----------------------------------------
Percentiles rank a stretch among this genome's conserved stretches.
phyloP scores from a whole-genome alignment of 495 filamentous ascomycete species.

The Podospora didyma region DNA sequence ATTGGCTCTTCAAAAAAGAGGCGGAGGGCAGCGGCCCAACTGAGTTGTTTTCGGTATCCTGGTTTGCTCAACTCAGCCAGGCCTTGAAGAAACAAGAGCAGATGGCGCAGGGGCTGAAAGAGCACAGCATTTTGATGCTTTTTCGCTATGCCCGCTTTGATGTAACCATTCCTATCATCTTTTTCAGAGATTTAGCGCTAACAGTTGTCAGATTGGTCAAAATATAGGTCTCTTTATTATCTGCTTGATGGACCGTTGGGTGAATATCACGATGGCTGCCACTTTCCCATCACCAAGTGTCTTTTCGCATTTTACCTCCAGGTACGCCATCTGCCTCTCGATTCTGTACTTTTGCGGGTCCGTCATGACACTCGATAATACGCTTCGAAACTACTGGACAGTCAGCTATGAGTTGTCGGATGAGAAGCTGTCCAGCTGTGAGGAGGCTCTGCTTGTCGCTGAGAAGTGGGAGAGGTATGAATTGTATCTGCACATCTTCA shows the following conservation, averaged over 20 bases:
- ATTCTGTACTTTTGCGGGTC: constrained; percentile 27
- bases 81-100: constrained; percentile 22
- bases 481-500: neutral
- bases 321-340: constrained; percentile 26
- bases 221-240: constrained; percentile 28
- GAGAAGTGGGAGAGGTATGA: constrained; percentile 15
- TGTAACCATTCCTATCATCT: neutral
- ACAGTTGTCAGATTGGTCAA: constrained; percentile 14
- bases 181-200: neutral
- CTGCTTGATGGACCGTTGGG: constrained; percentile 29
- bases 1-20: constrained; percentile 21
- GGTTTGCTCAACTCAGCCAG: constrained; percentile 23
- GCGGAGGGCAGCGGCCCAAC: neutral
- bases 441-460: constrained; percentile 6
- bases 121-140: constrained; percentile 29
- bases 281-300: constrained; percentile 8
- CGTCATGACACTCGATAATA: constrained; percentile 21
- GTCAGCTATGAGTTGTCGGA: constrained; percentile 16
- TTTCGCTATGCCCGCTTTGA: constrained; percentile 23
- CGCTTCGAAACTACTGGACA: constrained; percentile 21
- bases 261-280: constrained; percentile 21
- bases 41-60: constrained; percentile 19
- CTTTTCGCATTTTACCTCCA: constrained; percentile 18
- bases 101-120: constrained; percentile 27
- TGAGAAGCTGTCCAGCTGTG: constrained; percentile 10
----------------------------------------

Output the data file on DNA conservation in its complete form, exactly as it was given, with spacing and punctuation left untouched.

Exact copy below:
Percentiles rank a stretch among this genome's conserved stretches.
phyloP scores from a whole-genome alignment of 495 filamentous ascomycete species.

The Podospora didyma region DNA sequence ATTGGCTCTTCAAAAAAGAGGCGGAGGGCAGCGGCCCAACTGAGTTGTTTTCGGTATCCTGGTTTGCTCAACTCAGCCAGGCCTTGAAGAAACAAGAGCAGATGGCGCAGGGGCTGAAAGAGCACAGCATTTTGATGCTTTTTCGCTATGCCCGCTTTGATGTAACCATTCCTATCATCTTTTTCAGAGATTTAGCGCTAACAGTTGTCAGATTGGTCAAAATATAGGTCTCTTTATTATCTGCTTGATGGACCGTTGGGTGAATATCACGATGGCTGCCACTTTCCCATCACCAAGTGTCTTTTCGCATTTTACCTCCAGGTACGCCATCTGCCTCTCGATTCTGTACTTTTGCGGGTCCGTCATGACACTCGATAATACGCTTCGAAACTACTGGACAGTCAGCTATGAGTTGTCGGATGAGAAGCTGTCCAGCTGTGAGGAGGCTCTGCTTGTCGCTGAGAAGTGGGAGAGGTATGAATTGTATCTGCACATCTTCA shows the following conservation, averaged over 20 bases:
- ATTCTGTACTTTTGCGGGTC: constrained; percentile 27
- bases 81-100: constrained; percentile 22
- bases 481-500: neutral
- bases 321-340: constrained; percentile 26
- bases 221-240: constrained; percentile 28
- GAGAAGTGGGAGAGGTATGA: constrained; percentile 15
- TGTAACCATTCCTATCATCT: neutral
- ACAGTTGTCAGATTGGTCAA: constrained; percentile 14
- bases 181-200: neutral
- CTGCTTGATGGACCGTTGGG: constrained; percentile 29
- bases 1-20: constrained; percentile 21
- GGTTTGCTCAACTCAGCCAG: constrained; percentile 23
- GCGGAGGGCAGCGGCCCAAC: neutral
- bases 441-460: constrained; percentile 6
- bases 121-140: constrained; percentile 29
- bases 281-300: constrained; percentile 8
- CGTCATGACACTCGATAATA: constrained; percentile 21
- GTCAGCTATGAGTTGTCGGA: constrained; percentile 16
- TTTCGCTATGCCCGCTTTGA: constrained; percentile 23
- CGCTTCGAAACTACTGGACA: constrained; percentile 21
- bases 261-280: constrained; percentile 21
- bases 41-60: constrained; percentile 19
- CTTTTCGCATTTTACCTCCA: constrained; percentile 18
- bases 101-120: constrained; percentile 27
- TGAGAAGCTGTCCAGCTGTG: constrained; percentile 10